Chimeric antigen receptor (CAR) - T cell therapy is a new class of cellular immunotherapies, which has made great achievements in the treatment of malignant tumors. Despite improvements in colorectal cancer (CRC) therapy, treatment of many patients fails because of metastasis and recurrence. The human epidermal growth factor receptor 2 (HER2) is a substantiated target for CAR-T therapy, and has been reported recently to be over-expressed in CRC, which may provide a potential therapeutic target for CRC treatment. Herein, HER2 was a promising target of metastatic colorectal cancer (mCRC) in CAR-T therapy as assessed by flow cytometry and tissue microarray (TMA) with 9-year survival follow-up data. Furthermore, HER2-specific CAR-T cells exhibited strong cytotoxicity and cytokine-secreting ability against CRC cells in vitro. Moreover, through the tumor-bearing model of the NOD-Prkdcem26cd52Il2rgem26Cd22/Nju (NCG) mice, HER2 CAR-T cells showed signs of effectively preventing CRC progression in three different xenograft models. Notably, HER2 CAR-T cells displayed greater aggressiveness in HER2+ CRC in the patient-derived tumor xenograft (PDX) models and had potent immunotherapeutic capacity for mCRC in the metastatic xenograft mouse models. In conclusion, our studies provide scientific evidence that HER2 CAR-T cells represent an emerging immunotherapy for the treatment of mCRC.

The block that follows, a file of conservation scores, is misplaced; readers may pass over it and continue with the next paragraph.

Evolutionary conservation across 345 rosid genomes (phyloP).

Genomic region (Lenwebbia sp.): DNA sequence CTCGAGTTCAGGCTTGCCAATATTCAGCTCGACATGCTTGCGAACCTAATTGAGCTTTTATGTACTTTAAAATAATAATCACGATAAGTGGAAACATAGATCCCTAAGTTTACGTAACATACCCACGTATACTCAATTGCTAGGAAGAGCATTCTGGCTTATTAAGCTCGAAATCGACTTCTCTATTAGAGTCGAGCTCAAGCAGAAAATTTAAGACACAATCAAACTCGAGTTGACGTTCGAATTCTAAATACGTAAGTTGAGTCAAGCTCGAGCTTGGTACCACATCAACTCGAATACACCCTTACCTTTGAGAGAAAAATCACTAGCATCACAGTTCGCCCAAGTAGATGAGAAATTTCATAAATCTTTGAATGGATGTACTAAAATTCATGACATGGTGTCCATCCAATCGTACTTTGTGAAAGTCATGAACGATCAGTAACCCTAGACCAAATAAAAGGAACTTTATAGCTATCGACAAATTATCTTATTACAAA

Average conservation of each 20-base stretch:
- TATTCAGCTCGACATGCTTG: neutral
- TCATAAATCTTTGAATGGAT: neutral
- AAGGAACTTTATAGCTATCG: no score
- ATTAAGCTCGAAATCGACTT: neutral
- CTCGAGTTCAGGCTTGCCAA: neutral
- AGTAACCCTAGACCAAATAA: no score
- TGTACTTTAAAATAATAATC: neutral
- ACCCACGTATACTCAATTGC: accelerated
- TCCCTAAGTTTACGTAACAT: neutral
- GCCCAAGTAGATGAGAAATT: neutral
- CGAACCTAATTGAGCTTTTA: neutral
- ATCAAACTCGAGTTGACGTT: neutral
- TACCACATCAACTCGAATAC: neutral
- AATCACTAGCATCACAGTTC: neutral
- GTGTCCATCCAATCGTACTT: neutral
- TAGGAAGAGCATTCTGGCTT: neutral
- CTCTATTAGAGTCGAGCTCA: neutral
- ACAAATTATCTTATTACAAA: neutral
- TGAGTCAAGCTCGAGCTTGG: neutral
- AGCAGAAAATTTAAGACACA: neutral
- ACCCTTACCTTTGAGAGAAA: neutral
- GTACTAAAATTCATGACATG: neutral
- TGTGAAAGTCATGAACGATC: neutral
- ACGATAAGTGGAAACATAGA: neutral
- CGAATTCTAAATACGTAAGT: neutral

ASJC Scopus subject areas
- Cellular and Molecular Neuroscience
- Cell Biology
- Cancer Research